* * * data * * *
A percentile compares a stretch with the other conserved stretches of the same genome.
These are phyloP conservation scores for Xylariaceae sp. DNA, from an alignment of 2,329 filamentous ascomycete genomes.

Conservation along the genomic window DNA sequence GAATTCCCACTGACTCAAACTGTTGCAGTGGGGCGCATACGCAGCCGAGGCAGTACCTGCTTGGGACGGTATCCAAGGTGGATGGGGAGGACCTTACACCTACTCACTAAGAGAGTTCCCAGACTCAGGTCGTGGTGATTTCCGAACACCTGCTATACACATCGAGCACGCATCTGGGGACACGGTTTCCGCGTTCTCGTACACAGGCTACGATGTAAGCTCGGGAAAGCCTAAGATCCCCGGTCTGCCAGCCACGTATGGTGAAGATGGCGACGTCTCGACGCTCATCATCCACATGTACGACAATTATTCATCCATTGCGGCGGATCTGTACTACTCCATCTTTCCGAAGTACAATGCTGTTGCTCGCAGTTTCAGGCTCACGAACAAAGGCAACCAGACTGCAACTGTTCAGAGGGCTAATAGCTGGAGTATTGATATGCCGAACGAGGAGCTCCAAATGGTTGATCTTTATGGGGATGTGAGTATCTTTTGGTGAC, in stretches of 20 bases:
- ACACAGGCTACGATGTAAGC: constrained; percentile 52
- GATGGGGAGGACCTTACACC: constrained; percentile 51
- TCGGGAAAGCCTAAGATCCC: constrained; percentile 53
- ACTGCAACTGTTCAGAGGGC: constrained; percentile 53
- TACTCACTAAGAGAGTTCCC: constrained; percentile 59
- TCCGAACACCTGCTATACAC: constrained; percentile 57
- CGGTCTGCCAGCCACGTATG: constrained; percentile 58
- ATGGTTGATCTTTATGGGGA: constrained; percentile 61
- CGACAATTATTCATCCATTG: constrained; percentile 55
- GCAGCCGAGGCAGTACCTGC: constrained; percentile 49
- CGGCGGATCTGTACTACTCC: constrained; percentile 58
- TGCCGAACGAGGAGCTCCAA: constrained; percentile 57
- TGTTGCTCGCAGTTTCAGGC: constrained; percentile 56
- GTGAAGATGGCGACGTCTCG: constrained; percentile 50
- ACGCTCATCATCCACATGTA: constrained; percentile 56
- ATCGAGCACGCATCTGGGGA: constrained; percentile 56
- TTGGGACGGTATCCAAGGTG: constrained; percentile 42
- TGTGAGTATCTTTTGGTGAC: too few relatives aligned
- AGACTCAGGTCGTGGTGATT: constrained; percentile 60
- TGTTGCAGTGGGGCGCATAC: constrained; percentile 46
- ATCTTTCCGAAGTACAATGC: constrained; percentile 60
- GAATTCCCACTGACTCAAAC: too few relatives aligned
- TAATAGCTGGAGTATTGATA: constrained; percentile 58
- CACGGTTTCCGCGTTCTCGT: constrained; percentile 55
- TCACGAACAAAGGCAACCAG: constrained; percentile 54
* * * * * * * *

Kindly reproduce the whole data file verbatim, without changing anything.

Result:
A percentile compares a stretch with the other conserved stretches of the same genome.
These are phyloP conservation scores for Xylariaceae sp. DNA, from an alignment of 2,329 filamentous ascomycete genomes.

Conservation along the genomic window DNA sequence GAATTCCCACTGACTCAAACTGTTGCAGTGGGGCGCATACGCAGCCGAGGCAGTACCTGCTTGGGACGGTATCCAAGGTGGATGGGGAGGACCTTACACCTACTCACTAAGAGAGTTCCCAGACTCAGGTCGTGGTGATTTCCGAACACCTGCTATACACATCGAGCACGCATCTGGGGACACGGTTTCCGCGTTCTCGTACACAGGCTACGATGTAAGCTCGGGAAAGCCTAAGATCCCCGGTCTGCCAGCCACGTATGGTGAAGATGGCGACGTCTCGACGCTCATCATCCACATGTACGACAATTATTCATCCATTGCGGCGGATCTGTACTACTCCATCTTTCCGAAGTACAATGCTGTTGCTCGCAGTTTCAGGCTCACGAACAAAGGCAACCAGACTGCAACTGTTCAGAGGGCTAATAGCTGGAGTATTGATATGCCGAACGAGGAGCTCCAAATGGTTGATCTTTATGGGGATGTGAGTATCTTTTGGTGAC, in stretches of 20 bases:
- ACACAGGCTACGATGTAAGC: constrained; percentile 52
- GATGGGGAGGACCTTACACC: constrained; percentile 51
- TCGGGAAAGCCTAAGATCCC: constrained; percentile 53
- ACTGCAACTGTTCAGAGGGC: constrained; percentile 53
- TACTCACTAAGAGAGTTCCC: constrained; percentile 59
- TCCGAACACCTGCTATACAC: constrained; percentile 57
- CGGTCTGCCAGCCACGTATG: constrained; percentile 58
- ATGGTTGATCTTTATGGGGA: constrained; percentile 61
- CGACAATTATTCATCCATTG: constrained; percentile 55
- GCAGCCGAGGCAGTACCTGC: constrained; percentile 49
- CGGCGGATCTGTACTACTCC: constrained; percentile 58
- TGCCGAACGAGGAGCTCCAA: constrained; percentile 57
- TGTTGCTCGCAGTTTCAGGC: constrained; percentile 56
- GTGAAGATGGCGACGTCTCG: constrained; percentile 50
- ACGCTCATCATCCACATGTA: constrained; percentile 56
- ATCGAGCACGCATCTGGGGA: constrained; percentile 56
- TTGGGACGGTATCCAAGGTG: constrained; percentile 42
- TGTGAGTATCTTTTGGTGAC: too few relatives aligned
- AGACTCAGGTCGTGGTGATT: constrained; percentile 60
- TGTTGCAGTGGGGCGCATAC: constrained; percentile 46
- ATCTTTCCGAAGTACAATGC: constrained; percentile 60
- GAATTCCCACTGACTCAAAC: too few relatives aligned
- TAATAGCTGGAGTATTGATA: constrained; percentile 58
- CACGGTTTCCGCGTTCTCGT: constrained; percentile 55
- TCACGAACAAAGGCAACCAG: constrained; percentile 54